A Paradigm Shift in the Application of Bioinputs

The extensive use of chemical fertilisers and pesticides has facilitated the expansion of agricultural practices as a solution to global food supply. However, their excessive and prolonged application has led to detrimental effects such as soil degradation, water contamination, and the detection of residues in food.

Plant growth-promoting bacteria (PGPB) represent a widely adopted approach globally to enhance plant growth and productivity. North America has the largest market of biofertiliser, meanwhile, South America hosts the fastest growing market.

In October 2022, NBIC, in collaboration with a group of Argentine researchers organised a workshop, within the framework of the annual congress of the Argentine Society for General Microbiology (SAMIGE), focused on biofilms in agriculture, which took place in Los Cocos, Córdoba, Argentina. The workshop brought together researchers and industry representatives from the UK and Argentina, to improve agricultural productivity in both countries by reducing the use of chemical treatments and their environmental impact.

As a result of the workshop, University of Nottingham attendee, Dr Gabriel Castrillo, applied for NBIC’s Flexible Talent Mobility Account (FTMA) and was awarded funding for a research project to analyse the impact of the root microbiome biofilm on the beneficial effect of Azospirillum bacteria on crops. Understanding this type of interaction is extremely important to optimise the application of inoculants. Based on the hypothesis that the ability of an inoculant to colonise the plant and exert an effect can be modified by the presence or absence of member of the plant and soil microbial communities, a model experiment was designed. The impact of the different inoculant combinations on root growth was established and samples prepared for more in-depth analysis following the FTMA award. Dr Castrillo said,

A Paradigm Shift in the Application of Bioinputs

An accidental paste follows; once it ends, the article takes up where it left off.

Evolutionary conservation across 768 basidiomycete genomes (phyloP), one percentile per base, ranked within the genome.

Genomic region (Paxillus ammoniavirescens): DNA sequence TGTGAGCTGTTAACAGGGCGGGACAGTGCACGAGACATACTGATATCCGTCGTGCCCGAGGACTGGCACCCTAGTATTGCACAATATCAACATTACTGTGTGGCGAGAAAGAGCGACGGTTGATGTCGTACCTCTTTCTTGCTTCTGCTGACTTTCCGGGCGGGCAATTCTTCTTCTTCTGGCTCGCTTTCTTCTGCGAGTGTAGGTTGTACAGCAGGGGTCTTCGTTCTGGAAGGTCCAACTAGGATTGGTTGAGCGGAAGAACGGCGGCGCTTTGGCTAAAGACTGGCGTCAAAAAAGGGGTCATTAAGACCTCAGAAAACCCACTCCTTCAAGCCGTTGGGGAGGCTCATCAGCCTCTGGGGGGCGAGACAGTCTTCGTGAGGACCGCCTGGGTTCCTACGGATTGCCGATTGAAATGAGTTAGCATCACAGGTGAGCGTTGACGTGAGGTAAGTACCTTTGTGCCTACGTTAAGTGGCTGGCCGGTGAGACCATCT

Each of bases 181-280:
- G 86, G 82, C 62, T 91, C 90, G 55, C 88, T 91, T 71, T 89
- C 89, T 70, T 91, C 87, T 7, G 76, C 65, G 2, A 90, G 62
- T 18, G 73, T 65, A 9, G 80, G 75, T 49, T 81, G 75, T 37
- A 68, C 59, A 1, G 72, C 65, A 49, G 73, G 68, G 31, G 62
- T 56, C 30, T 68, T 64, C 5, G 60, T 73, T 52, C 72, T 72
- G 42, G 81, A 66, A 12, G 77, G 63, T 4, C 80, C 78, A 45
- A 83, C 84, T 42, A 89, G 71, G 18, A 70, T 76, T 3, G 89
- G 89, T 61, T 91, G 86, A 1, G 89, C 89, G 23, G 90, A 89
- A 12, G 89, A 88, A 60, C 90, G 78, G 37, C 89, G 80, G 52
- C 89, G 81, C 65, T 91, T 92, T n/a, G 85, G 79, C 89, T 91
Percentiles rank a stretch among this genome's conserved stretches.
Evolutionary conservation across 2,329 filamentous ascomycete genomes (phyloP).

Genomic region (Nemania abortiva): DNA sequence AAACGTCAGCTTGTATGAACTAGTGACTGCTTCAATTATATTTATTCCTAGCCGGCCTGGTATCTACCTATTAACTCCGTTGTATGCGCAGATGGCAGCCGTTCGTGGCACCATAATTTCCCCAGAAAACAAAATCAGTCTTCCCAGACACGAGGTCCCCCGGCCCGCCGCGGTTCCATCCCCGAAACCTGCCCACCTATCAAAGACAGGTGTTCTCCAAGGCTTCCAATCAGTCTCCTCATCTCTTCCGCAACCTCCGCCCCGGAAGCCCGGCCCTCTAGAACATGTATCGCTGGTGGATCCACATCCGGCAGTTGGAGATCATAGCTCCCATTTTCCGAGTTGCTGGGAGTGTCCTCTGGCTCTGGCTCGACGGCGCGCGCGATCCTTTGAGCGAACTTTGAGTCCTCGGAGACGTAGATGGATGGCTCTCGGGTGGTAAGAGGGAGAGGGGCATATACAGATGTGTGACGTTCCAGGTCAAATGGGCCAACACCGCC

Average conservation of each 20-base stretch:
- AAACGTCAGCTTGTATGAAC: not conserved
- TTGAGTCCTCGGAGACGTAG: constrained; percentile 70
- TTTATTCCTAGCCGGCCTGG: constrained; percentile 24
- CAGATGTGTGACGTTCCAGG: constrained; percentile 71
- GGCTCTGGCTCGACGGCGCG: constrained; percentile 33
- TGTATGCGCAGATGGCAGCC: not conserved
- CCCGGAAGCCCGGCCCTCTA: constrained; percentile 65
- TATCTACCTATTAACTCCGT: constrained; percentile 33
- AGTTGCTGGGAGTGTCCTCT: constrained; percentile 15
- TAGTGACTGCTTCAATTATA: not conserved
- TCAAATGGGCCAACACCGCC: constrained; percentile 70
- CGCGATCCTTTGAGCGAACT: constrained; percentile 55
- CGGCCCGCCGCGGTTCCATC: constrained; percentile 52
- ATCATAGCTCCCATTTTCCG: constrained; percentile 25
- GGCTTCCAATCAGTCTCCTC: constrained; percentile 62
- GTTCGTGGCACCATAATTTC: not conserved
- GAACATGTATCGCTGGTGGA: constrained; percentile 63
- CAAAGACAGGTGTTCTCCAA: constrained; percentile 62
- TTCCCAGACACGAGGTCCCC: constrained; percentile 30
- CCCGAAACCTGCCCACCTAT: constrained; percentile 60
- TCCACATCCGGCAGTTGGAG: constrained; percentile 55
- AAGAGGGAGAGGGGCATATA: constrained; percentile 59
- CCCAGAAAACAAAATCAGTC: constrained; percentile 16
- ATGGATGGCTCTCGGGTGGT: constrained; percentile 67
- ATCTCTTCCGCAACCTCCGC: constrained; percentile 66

Examples of the root system of the model plant Arabidopsis thaliana inoculated with a beneficial bacterium. Image by Dr Gabriel Castrillo.

“In addition to scientific goals, the project also aims to establish a collaborative relationship between Argentina and the UK, with the objective of fostering scientific cooperation”.

This objective was successfully achieved through the training of a postdoctoral fellow, who received the necessary expertise to conduct experiments relevant to the project. This collaborative effort has facilitated the joint work of laboratories from both countries, promoting knowledge exchange and cooperation in the scientific community.

The results obtained so far could serve as the basis for initiating a paradigm shift in the application of bioinputs on a global level. They represent one of the first steps in understanding the interaction between exogenously added inoculants and the established microorganisms in the plant tissue. Although these results come from a basic experimental model, further progress in this field will enable the development of biotechnological tools that will have an impact on both bioinput production and the companies involved, as well as their application in the productive sector. Moreover, advancements in the field of biological inoculants will also have a positive environmental impact by promoting the use of eco-friendly products.